What Makes St Johns Vein Center Unique?
St. Johns Vein Center is the only IAC (Intersocietal Accreditation Commission) accredited vein center in Northeast Florida for Superficial Venous Evaluation and Management as a Vein Center and provider of Vascular Testing. As one of only six accredited centers in Florida, we are dedicated to providing the highest level of care to our patients.
What are varicose veins?
Varicose veins are unusually swelled blood vessels that bulge beneath the skin, causing a knotted, often blue-tinged look.
What causes varicose veins?
For multiple reasons, blood vessels can weaken, making them less able to quickly and effectively pump blood back up the body to the heart. As a result, blood can pool backwards, causing blood vessels to bulge.
Who is most at risk?
Anyone can get varicose veins, but they’re most common in adult women, particularly during pregnancy and menopause. Aging, sedentary lifestyles and spending a great deal of time on your feet daily also are factors in developing varicose veins.
Does my insurance cover it?
Most insurance plans cover these medical procedures but we suggest you confirm with your provider.
- Aetna Healthcare (all plan types)
- Avmed Health Plans
- Florida Blue
- Golden Rule
- MultiPlan Network
- RailRoad Medicare
- United Healthcare
- PHCS Savility
- PHCS Network
*Please note that we do not participate in any type of Medicaid plans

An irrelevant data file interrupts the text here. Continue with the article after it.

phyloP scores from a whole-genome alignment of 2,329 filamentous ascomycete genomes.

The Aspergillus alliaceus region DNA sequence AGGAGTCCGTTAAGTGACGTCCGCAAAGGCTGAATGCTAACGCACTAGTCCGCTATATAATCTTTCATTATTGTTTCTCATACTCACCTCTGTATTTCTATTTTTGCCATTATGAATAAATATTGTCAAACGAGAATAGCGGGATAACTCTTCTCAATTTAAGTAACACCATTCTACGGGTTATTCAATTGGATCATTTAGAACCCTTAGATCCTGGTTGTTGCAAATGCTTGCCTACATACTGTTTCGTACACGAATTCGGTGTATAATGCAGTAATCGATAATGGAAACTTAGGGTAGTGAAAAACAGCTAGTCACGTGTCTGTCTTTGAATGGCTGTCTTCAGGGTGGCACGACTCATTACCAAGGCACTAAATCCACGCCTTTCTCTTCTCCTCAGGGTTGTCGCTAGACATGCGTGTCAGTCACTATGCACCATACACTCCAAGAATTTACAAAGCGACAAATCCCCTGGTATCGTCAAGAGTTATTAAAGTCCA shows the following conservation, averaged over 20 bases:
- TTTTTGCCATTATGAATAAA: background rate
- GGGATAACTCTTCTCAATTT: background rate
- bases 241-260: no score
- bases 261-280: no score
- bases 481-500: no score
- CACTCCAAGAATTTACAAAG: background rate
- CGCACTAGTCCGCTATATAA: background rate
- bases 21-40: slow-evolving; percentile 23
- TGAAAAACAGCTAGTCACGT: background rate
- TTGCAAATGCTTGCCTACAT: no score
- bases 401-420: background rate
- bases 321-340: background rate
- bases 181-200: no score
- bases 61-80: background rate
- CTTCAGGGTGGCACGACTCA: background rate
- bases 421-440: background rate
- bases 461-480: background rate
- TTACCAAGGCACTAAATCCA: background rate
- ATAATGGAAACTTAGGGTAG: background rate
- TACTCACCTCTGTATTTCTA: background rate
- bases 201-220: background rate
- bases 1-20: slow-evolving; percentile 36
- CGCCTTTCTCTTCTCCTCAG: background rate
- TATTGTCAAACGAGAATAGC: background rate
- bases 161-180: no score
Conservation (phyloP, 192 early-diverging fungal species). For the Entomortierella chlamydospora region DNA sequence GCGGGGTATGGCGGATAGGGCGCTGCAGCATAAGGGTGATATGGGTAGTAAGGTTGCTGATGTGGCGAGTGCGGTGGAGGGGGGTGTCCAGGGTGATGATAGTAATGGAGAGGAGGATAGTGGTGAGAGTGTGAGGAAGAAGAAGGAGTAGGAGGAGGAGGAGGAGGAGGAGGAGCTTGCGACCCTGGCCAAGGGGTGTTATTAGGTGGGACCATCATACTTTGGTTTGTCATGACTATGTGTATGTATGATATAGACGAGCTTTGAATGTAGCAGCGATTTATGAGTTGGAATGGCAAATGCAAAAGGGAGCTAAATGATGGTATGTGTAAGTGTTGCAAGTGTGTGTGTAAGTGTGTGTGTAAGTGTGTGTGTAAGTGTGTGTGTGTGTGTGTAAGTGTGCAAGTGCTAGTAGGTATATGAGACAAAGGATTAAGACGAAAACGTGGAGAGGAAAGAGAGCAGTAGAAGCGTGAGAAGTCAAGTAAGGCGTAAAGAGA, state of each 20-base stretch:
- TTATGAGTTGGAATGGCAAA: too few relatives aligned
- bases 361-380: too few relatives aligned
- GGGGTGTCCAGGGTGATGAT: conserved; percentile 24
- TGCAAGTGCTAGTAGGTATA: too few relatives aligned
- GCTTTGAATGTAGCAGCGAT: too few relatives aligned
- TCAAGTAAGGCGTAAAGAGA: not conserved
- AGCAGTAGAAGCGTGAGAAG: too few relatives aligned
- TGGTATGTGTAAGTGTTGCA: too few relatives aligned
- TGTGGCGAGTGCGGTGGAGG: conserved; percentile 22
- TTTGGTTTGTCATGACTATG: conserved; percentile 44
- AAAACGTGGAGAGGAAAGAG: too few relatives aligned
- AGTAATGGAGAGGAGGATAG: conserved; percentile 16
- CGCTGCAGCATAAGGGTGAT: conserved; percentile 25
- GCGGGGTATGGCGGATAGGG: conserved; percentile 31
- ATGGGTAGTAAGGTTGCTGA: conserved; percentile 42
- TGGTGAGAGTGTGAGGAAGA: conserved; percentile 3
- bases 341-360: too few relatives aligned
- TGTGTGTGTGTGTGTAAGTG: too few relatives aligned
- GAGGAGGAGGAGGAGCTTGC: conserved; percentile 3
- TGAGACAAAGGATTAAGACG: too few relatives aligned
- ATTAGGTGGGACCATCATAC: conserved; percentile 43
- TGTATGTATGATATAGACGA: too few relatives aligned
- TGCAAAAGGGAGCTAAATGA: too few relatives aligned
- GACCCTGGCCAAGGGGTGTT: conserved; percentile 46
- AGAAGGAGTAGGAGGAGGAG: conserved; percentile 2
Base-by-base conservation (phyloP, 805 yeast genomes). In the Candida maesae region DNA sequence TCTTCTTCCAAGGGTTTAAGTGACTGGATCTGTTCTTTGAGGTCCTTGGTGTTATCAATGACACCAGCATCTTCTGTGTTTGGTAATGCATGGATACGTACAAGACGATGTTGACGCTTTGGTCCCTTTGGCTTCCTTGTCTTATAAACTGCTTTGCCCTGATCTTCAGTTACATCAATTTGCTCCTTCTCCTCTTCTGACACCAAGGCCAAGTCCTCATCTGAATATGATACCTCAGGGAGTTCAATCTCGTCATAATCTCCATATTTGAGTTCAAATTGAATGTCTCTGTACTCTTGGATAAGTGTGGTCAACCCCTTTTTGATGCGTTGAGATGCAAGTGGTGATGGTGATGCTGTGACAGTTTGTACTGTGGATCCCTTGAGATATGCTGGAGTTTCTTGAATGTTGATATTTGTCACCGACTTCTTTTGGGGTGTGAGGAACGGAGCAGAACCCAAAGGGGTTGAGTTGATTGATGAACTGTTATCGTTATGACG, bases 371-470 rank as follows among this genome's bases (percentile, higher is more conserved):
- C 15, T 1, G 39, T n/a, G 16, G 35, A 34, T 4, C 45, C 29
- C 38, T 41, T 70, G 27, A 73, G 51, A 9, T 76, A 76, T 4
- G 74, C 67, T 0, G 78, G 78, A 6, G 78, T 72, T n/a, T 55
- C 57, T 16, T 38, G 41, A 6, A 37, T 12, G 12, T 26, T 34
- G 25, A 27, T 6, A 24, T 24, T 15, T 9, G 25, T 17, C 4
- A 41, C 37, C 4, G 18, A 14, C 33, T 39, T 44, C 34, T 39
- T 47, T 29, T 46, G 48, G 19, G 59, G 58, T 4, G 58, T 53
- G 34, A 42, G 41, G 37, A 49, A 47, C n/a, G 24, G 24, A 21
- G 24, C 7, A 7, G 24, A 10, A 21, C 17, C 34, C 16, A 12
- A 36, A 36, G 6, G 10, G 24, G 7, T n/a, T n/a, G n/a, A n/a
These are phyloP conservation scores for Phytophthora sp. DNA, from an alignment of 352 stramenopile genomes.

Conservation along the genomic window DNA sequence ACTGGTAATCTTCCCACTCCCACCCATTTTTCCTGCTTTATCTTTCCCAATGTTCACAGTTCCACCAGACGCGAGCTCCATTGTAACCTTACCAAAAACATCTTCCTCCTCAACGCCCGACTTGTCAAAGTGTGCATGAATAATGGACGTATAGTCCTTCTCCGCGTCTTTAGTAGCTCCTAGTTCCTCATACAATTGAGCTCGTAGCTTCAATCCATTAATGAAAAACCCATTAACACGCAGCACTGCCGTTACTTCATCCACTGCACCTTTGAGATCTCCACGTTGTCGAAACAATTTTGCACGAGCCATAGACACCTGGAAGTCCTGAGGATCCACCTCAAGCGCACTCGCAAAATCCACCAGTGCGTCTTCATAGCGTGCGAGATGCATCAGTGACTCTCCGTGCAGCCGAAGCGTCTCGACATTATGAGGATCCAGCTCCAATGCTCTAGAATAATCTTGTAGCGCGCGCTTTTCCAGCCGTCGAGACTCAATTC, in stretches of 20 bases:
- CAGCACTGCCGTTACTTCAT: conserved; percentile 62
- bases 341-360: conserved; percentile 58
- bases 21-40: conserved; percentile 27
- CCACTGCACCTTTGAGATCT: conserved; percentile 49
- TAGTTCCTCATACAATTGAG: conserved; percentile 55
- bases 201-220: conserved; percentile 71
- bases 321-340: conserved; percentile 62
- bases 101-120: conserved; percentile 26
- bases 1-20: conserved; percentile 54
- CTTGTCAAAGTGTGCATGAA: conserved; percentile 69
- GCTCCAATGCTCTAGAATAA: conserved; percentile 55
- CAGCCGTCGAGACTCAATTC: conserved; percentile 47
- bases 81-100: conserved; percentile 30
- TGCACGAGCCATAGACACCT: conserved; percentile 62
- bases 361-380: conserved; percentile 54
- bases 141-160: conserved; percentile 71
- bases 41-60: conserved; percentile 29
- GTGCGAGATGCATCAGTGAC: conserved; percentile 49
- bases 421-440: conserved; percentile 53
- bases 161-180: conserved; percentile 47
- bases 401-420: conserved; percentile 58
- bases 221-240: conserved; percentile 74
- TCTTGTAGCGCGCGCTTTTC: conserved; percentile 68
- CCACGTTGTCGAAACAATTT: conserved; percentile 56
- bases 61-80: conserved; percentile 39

If you do not see your provider listed, please call us to confirm.
What are the different types of vein conditions?
It is estimated that nearly 25% of the world’s population (mostly adults) suffer from some type of vein problems. These vein issues can range from very minor conditions like chronic venous insufficiency to more rare and life threatening conditions like venous thrombosis. Below are some more vein treatment faqs.
Some of the more common types of vein conditions are:
- Varicose Veins
- Spider Veins
- Blue Veins
- Pelvic and Labial Varicose Veins
- Chronic Venous Insufficiency
- Leg Ulcers
- Restless Leg Syndrome
Why should I see a specialist?
Would you see a dermatologist or podiatrist for a blocked artery? Of course you wouldn’t. When seeking vascular treatment, you should choose a vein practice that is dedicated ONLY to the treatment of veins. Many physicians and practices advertise themselves as vein specialists or centers, but advertising can be misleading. Many of those so-called “specialist” physicians practice in an unrelated specialty with no formal training in vascular disease. Often, these physicians’ primary practice is in another specialty altogether, such as podiatry, cardiology, dermatology or general surgery. These “centers” operate part time and only provide “vein treatment” a day or even half a day each week.
A true vein specialist or dedicated vein center should have thorough, formal specialty training and advanced experience in venous disease. Make sure your physician has completed a fellowship in a specialty that provided advanced training in venous disorders as recognized by the American Board of Medical Specialties (ABMS). The only two types of certified specialists who meet these requirements are interventional radiologists and vascular surgeons.